Heavily armed and designed for combat at both shirt-range and long-range distances, VS28 starfighters are sleek and black with snub noses and three wings—two longer extended out of each side horizontal to the cockpit and one smaller, verticaal wing extending above the fighter’s four engines. Laser cannons are mounted on each wing as well as in the nose cone and a gray, transparent blast shield protects the cockpit while still allowing the pilot to see out to space and the world around him or her. These ships are faster and far more maneuverable than shuttles and heavily used by the military, mostly for extraplanetary defense and offense.
But of course, a world also needs ground based craft. And so I created those as well. One is strictly military, one both military and civilian and one strictly civilian in use.
For civilians without personal vehicles, airtaxis are the key mode of transport. Airtaxis run along the ground and on elevated roadways throughout the planets. Operated by autobots, robot drivers who accept commands from passengers, they are designed to get passengers from one place to another efficiently but without particular concern for speed, etc. You can override the autobot in emergencies but it sets off a warning system. Airtaxis typically have three benches which can hold three passengers each with the autobot operating in the left front dash opposite the sliding doors. They float above the ground rather than running on wheels, thus allowing them to switch between land-based and elevated roadways.
Skitters are one-man ground craft that operate on a system allowing it to fly above the planet’s surface, higher than airtaxis or the larger Floaters (see below). Sleek and fast, Skitters are easy to maneuver through trees and other obstacles and are known to handle much like VS28 starfighters. They are used by the military for ground patrols in areas where larger vehicles would have difficulty such as forests, mountainous areas, etc. But also can be privately owned and used by individuals. Military Skitters can be fitted with laser cannons or used for armed riders to engage in combat but it takes great skill to operate Skitters and hold, aim and fire a weapon at the same time.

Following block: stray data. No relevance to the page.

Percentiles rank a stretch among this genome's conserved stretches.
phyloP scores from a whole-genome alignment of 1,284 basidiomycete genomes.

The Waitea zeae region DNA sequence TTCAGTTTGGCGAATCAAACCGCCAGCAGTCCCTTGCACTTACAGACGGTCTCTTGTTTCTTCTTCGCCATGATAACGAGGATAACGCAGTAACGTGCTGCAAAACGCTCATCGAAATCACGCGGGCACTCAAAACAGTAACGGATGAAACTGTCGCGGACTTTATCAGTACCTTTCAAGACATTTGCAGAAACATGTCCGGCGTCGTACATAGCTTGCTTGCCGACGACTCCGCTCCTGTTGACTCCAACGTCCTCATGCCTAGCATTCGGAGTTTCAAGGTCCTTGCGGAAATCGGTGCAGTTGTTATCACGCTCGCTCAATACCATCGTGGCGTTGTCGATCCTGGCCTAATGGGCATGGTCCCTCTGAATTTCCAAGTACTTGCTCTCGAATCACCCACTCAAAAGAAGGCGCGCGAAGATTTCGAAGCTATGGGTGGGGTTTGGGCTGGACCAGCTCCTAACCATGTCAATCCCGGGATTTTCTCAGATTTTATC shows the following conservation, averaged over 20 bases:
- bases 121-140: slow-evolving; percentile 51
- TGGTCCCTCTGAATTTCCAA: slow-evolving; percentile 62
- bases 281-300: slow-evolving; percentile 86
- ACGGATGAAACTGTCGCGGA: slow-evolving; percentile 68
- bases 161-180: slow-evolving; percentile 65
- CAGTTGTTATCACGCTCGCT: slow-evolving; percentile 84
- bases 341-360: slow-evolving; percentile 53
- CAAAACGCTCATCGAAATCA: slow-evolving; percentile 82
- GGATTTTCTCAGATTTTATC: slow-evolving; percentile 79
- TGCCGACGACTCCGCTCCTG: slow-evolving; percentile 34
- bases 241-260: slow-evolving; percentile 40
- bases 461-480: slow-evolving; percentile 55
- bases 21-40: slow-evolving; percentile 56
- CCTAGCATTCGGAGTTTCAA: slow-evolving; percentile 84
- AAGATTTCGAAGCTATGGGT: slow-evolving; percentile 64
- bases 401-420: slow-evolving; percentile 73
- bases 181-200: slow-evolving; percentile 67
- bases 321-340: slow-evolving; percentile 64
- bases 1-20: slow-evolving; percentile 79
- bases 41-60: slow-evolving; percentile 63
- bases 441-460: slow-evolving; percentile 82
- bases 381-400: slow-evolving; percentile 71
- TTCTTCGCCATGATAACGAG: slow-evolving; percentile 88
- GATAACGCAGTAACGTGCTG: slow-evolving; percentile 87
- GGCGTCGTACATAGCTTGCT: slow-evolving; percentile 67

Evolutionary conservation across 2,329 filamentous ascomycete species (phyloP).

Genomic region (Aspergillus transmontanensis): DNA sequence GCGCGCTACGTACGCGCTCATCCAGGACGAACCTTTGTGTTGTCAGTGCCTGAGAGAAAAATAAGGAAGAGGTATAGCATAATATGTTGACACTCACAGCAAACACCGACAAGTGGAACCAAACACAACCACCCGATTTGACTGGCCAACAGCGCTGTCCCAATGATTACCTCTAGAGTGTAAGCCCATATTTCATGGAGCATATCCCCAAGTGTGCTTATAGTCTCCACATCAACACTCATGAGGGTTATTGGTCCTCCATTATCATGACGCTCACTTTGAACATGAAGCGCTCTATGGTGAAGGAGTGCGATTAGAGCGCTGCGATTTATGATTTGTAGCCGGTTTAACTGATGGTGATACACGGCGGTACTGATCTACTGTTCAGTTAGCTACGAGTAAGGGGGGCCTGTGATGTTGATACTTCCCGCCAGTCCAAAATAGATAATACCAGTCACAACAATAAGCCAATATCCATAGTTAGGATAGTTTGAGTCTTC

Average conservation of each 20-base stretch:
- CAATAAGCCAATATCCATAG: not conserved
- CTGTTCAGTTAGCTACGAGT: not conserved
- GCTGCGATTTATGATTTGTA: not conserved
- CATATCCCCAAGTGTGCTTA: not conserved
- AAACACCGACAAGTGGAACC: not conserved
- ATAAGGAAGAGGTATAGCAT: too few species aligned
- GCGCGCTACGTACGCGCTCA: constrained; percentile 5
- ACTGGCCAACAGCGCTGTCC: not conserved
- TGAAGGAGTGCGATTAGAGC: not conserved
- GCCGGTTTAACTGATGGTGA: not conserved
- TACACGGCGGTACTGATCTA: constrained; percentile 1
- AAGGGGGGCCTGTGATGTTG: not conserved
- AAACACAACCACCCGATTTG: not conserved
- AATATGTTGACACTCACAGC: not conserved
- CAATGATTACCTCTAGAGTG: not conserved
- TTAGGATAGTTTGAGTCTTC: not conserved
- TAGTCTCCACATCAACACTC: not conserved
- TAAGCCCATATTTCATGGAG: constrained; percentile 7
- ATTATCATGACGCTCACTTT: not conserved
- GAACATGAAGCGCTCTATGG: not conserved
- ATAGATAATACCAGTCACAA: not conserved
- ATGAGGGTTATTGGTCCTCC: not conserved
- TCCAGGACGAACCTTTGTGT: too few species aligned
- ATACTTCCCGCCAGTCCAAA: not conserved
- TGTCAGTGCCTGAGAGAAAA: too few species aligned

Floaters are floating platforms with two seats facing a control panel at the front; which move by manipulating the air underneath to float above the ground. The largest Floaters have benches to hold as many as twenty troops—more if ten stand in the middle. Smaller models are typically designed for four or five passengers. These are restricted to military use, although a few private contractors have their own versions.